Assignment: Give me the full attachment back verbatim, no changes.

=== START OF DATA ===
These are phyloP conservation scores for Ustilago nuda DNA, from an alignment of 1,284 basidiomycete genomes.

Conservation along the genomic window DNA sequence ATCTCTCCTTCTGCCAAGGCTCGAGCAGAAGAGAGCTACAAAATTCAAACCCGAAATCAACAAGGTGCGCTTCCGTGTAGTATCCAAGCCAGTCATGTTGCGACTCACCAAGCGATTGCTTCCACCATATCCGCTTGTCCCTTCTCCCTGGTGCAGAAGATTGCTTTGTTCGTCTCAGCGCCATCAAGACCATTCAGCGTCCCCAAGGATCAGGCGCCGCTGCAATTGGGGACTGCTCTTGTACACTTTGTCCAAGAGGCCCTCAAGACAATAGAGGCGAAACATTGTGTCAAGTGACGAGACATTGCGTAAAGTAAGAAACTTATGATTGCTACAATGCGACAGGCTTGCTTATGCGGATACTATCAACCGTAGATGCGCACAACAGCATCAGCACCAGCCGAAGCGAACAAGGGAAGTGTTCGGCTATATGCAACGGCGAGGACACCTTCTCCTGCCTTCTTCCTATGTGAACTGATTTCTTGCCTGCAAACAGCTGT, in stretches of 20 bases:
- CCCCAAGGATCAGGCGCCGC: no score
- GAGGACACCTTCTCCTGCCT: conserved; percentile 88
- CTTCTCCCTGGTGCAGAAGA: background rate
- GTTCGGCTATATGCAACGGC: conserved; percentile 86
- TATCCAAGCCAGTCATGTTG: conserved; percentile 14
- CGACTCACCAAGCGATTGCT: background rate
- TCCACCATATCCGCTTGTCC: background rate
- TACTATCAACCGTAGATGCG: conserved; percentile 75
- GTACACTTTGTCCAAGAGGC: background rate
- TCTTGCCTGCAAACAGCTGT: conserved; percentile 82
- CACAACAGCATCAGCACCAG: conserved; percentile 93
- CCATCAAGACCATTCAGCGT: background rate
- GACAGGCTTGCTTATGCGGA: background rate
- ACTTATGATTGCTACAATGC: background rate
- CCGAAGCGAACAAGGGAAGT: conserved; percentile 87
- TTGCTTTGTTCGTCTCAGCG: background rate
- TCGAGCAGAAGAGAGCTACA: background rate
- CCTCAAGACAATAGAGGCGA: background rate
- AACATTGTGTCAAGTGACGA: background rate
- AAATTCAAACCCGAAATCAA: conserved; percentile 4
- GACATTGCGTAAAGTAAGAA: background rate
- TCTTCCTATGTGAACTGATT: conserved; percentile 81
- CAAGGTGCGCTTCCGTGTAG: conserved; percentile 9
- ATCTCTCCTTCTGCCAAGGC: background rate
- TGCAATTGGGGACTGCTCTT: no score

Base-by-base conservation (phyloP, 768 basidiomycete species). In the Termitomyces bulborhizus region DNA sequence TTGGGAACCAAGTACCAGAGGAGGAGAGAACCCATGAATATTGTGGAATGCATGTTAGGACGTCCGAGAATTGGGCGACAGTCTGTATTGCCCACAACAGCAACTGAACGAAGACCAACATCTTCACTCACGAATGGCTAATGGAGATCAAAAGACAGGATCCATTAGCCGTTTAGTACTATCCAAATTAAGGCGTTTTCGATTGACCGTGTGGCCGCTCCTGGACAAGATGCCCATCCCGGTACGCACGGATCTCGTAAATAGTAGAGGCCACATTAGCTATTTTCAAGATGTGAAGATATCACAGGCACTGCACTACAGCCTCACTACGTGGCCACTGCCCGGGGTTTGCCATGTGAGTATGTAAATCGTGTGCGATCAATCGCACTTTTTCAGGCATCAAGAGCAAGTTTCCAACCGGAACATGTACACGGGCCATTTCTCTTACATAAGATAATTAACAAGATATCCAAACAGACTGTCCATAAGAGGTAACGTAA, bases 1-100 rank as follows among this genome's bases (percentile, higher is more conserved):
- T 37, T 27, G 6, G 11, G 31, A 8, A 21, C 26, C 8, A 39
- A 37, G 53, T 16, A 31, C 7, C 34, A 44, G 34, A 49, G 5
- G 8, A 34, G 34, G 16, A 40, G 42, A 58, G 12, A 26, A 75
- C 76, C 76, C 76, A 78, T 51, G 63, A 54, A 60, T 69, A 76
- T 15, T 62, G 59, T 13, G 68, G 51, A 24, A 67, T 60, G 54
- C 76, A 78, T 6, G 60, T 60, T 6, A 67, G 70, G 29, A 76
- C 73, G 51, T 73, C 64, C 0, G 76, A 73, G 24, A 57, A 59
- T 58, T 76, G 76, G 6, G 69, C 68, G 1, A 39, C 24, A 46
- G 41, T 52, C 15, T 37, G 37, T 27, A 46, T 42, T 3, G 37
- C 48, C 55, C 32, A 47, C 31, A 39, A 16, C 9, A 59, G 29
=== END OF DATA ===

These are phyloP conservation scores for Ustilago nuda DNA, from an alignment of 1,284 basidiomycete genomes.

Conservation along the genomic window DNA sequence ATCTCTCCTTCTGCCAAGGCTCGAGCAGAAGAGAGCTACAAAATTCAAACCCGAAATCAACAAGGTGCGCTTCCGTGTAGTATCCAAGCCAGTCATGTTGCGACTCACCAAGCGATTGCTTCCACCATATCCGCTTGTCCCTTCTCCCTGGTGCAGAAGATTGCTTTGTTCGTCTCAGCGCCATCAAGACCATTCAGCGTCCCCAAGGATCAGGCGCCGCTGCAATTGGGGACTGCTCTTGTACACTTTGTCCAAGAGGCCCTCAAGACAATAGAGGCGAAACATTGTGTCAAGTGACGAGACATTGCGTAAAGTAAGAAACTTATGATTGCTACAATGCGACAGGCTTGCTTATGCGGATACTATCAACCGTAGATGCGCACAACAGCATCAGCACCAGCCGAAGCGAACAAGGGAAGTGTTCGGCTATATGCAACGGCGAGGACACCTTCTCCTGCCTTCTTCCTATGTGAACTGATTTCTTGCCTGCAAACAGCTGT, in stretches of 20 bases:
- CCCCAAGGATCAGGCGCCGC: no score
- GAGGACACCTTCTCCTGCCT: conserved; percentile 88
- CTTCTCCCTGGTGCAGAAGA: background rate
- GTTCGGCTATATGCAACGGC: conserved; percentile 86
- TATCCAAGCCAGTCATGTTG: conserved; percentile 14
- CGACTCACCAAGCGATTGCT: background rate
- TCCACCATATCCGCTTGTCC: background rate
- TACTATCAACCGTAGATGCG: conserved; percentile 75
- GTACACTTTGTCCAAGAGGC: background rate
- TCTTGCCTGCAAACAGCTGT: conserved; percentile 82
- CACAACAGCATCAGCACCAG: conserved; percentile 93
- CCATCAAGACCATTCAGCGT: background rate
- GACAGGCTTGCTTATGCGGA: background rate
- ACTTATGATTGCTACAATGC: background rate
- CCGAAGCGAACAAGGGAAGT: conserved; percentile 87
- TTGCTTTGTTCGTCTCAGCG: background rate
- TCGAGCAGAAGAGAGCTACA: background rate
- CCTCAAGACAATAGAGGCGA: background rate
- AACATTGTGTCAAGTGACGA: background rate
- AAATTCAAACCCGAAATCAA: conserved; percentile 4
- GACATTGCGTAAAGTAAGAA: background rate
- TCTTCCTATGTGAACTGATT: conserved; percentile 81
- CAAGGTGCGCTTCCGTGTAG: conserved; percentile 9
- ATCTCTCCTTCTGCCAAGGC: background rate
- TGCAATTGGGGACTGCTCTT: no score

Base-by-base conservation (phyloP, 768 basidiomycete species). In the Termitomyces bulborhizus region DNA sequence TTGGGAACCAAGTACCAGAGGAGGAGAGAACCCATGAATATTGTGGAATGCATGTTAGGACGTCCGAGAATTGGGCGACAGTCTGTATTGCCCACAACAGCAACTGAACGAAGACCAACATCTTCACTCACGAATGGCTAATGGAGATCAAAAGACAGGATCCATTAGCCGTTTAGTACTATCCAAATTAAGGCGTTTTCGATTGACCGTGTGGCCGCTCCTGGACAAGATGCCCATCCCGGTACGCACGGATCTCGTAAATAGTAGAGGCCACATTAGCTATTTTCAAGATGTGAAGATATCACAGGCACTGCACTACAGCCTCACTACGTGGCCACTGCCCGGGGTTTGCCATGTGAGTATGTAAATCGTGTGCGATCAATCGCACTTTTTCAGGCATCAAGAGCAAGTTTCCAACCGGAACATGTACACGGGCCATTTCTCTTACATAAGATAATTAACAAGATATCCAAACAGACTGTCCATAAGAGGTAACGTAA, bases 1-100 rank as follows among this genome's bases (percentile, higher is more conserved):
- T 37, T 27, G 6, G 11, G 31, A 8, A 21, C 26, C 8, A 39
- A 37, G 53, T 16, A 31, C 7, C 34, A 44, G 34, A 49, G 5
- G 8, A 34, G 34, G 16, A 40, G 42, A 58, G 12, A 26, A 75
- C 76, C 76, C 76, A 78, T 51, G 63, A 54, A 60, T 69, A 76
- T 15, T 62, G 59, T 13, G 68, G 51, A 24, A 67, T 60, G 54
- C 76, A 78, T 6, G 60, T 60, T 6, A 67, G 70, G 29, A 76
- C 73, G 51, T 73, C 64, C 0, G 76, A 73, G 24, A 57, A 59
- T 58, T 76, G 76, G 6, G 69, C 68, G 1, A 39, C 24, A 46
- G 41, T 52, C 15, T 37, G 37, T 27, A 46, T 42, T 3, G 37
- C 48, C 55, C 32, A 47, C 31, A 39, A 16, C 9, A 59, G 29